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Published byNicholas Perkins Modified about 1 year ago

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Alternative Models for Online Analysis Alex López-Ortiz University of Waterloo joint work with Reza Dorrigiv, Spyros Angelopoulos and Ian Munro

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Competitive analysis drawbacks Sometimes too pessimistic Focus on worst case at the expense of every-day case Uses off-line optimum concept Perhaps one of the reasons for the theoretical vs practical motion planning divide?

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Paging: A case study One of the earliest problems to be studied under the online model Competitive analysis not always satisfactory, too pessimistic A good starting point for considering alternatives “Real life” inputs well understood and characterized (temporal + spatial locality)

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Paging Algorithms Data brought from slower memory into cache RAM CPU

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Paging Algorithms Data brought from slower memory into cache Unit of transfer: pages of equal size Paging algorithm ≡ Eviction policy Commonly studied under competitive ratio framework All lazy marking algorithms are “optimal”

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Theory 1.Commonly studied under competitive ratio framework 2.Worst case analysis 3.Marking algorithms optimal 4.In practice LRU is best 5.LFD is offline optimal 6.Competitive ratio is k 7.User is malicious adversary Systems 1.Commonly studied using fault rate measure 2.Typical case analysis 3.LRU and friends is best 4.LRU is impractical 5.Huh? 6.Competitive ratio is 2 or 3 7.User is your friend

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Online motion planning 1.Commonly studied under competitive ratio framework 2.Worst case analysis 3.Continuous curved motions 4.Perfect scans 5.Flawless detection 6.No error in motion 7.Architects are your enemy Robotics 1.Commonly studied using distance & scan cost 2.Typical case analysis 3.Piecewise linear 4.Scanning error 5.High detection error 6.Forward & rotational lag 7.Architects are your friend

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“Architects are your friend” Most of the time, anyhow.

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Fix the Theory-Practice disconnect 1.Make both columns match How? Fix reality or Fix the model A more realistic theoretical model is likely to lead to practical insights

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Previous work (paging case) 1.Disconnect has been noted before. 2.Has been subject of intense study, viz. 1.Borodin et al. 2.Karlin et al. 3.Koutsoupias and Papadimitriou 4.Sleator and Tarjan 5.Denning 6.Young 7.Albers et al. 8.Boyar et al. + many others

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Theory 1.Commonly studied under competitive ratio framework 2.Worst case analysis 3.Marking algorithms optimal 4.In practice LRU is best 5.LFD is offline optimal 6.Competitive ratio is k 7.User is malicious adversary Systems 1.Commonly studied using fault rate measure 2.Typical case analysis 3.LRU and friends is best 4.LRU is impractical 5.Huh? 6.Competitive ratio is 2 or 3 7.User is your friend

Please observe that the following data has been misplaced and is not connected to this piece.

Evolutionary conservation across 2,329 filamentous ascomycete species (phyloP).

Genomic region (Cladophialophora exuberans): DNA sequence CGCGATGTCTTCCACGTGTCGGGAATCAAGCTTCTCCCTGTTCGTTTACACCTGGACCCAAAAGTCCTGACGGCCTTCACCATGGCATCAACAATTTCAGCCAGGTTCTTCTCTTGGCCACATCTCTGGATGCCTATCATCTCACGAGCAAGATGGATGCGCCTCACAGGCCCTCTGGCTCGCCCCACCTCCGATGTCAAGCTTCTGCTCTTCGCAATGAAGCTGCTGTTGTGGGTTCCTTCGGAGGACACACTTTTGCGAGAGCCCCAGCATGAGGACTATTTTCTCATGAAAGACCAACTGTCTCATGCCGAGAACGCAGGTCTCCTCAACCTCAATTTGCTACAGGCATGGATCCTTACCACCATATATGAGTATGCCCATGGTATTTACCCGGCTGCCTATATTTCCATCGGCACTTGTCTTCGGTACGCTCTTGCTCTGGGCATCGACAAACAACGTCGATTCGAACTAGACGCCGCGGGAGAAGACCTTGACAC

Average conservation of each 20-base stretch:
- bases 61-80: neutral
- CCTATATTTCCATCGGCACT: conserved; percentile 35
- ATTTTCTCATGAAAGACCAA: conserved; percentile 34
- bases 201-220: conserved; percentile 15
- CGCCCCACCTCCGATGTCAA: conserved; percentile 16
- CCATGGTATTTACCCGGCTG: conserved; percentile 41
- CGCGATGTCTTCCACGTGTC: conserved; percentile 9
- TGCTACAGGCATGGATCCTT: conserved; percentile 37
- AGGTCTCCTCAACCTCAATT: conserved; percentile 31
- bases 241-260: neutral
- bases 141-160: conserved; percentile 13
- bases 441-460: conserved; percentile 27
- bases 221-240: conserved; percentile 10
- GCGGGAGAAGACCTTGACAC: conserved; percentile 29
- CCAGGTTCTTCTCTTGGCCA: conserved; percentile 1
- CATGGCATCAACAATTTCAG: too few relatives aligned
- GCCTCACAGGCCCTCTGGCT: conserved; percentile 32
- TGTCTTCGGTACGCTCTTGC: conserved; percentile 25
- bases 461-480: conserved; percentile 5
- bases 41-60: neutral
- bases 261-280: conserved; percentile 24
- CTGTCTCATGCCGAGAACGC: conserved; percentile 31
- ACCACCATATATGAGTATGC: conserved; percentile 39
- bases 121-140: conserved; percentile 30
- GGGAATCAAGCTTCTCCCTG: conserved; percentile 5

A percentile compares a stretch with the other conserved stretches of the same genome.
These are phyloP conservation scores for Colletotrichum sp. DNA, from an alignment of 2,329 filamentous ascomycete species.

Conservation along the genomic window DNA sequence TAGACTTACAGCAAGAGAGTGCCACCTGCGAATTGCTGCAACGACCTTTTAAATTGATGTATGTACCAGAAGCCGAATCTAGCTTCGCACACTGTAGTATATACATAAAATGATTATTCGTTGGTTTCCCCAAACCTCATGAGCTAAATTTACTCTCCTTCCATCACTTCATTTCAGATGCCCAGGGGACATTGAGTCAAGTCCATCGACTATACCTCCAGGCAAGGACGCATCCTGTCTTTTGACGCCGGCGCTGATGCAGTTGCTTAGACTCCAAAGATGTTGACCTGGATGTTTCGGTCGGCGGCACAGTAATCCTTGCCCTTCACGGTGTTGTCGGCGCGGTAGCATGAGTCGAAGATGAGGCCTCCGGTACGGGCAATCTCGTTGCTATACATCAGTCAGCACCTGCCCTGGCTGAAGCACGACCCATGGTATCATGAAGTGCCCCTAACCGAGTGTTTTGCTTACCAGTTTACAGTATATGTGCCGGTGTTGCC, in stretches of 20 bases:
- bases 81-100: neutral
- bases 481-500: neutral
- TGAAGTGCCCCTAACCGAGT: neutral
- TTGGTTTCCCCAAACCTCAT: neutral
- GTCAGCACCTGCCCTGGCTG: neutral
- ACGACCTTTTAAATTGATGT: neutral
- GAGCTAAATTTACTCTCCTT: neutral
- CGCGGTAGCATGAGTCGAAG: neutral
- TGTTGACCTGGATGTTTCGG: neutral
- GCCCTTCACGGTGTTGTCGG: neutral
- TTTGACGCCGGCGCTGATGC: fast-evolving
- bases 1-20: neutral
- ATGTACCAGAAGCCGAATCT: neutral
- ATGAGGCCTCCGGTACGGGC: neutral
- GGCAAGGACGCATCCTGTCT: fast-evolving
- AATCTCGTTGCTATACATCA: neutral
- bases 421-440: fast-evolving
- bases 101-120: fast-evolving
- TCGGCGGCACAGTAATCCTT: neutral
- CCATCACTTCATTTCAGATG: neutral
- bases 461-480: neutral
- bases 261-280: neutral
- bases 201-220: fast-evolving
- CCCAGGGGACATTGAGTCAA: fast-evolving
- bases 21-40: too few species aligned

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Results 1.competitive ratio framework/fault rate framework –new model which incorporates fault rate considerations (concave analysis) 2.worst case analysis/typical case analysis –model focuses on “every-case” analysis, not just worst case (bijective analysis)

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Results marking algorithms optimal/LRU and friends is best –LRU is unique optimum under new model in practice LRU is best/LRU is impractical –initiated study of computationally limited caching strategies

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Results LFD is offline optimal/huh? –removed concept of offline optimum competitive ratio is k/competitive ratio is 2 or 3 –Nothing to do!

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Results user is malicious adversary/user is your friend –incorporated assumption of locality of reference in our analysis Applies to other online problems e.g. list access This leads to a new notion called cooperative ratio

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Cooperative ratio Agreement between user and algorithm about inputs which are: –likely –common –good –important

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Cooperative ratio Badly written code (not cache conscious) –(Rightly) considered the programmer’s fault –Paging strategy not responsible for predicting non-standard paging behaviour Well written code (cache conscious) –Code can rely on well defined paging behaviour to produce better code (e.g. I/O model, cache oblivious model)

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Cooperative ratio for motion planning Robot must search efficiently scenes which are “reasonable” Can perform somewhat worse in “unreasonable” scenes Leads to adaptive-style analysis. E.g. define niceness measure of office floor plan in terms of orthogonality of scene, number of rooms/corridors, size of smallest relevant feature, etc.

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Cooperative ratio for motion planning Look around the corner Leads to “straighter” curve Applicable to polygon recognition (work in progress)

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Conclusions Improved model for paging Bridged theory-practice disconnect Next talk: Unique optimality of LRU under new, more realistic model New cooperative analysis model applicable to online research

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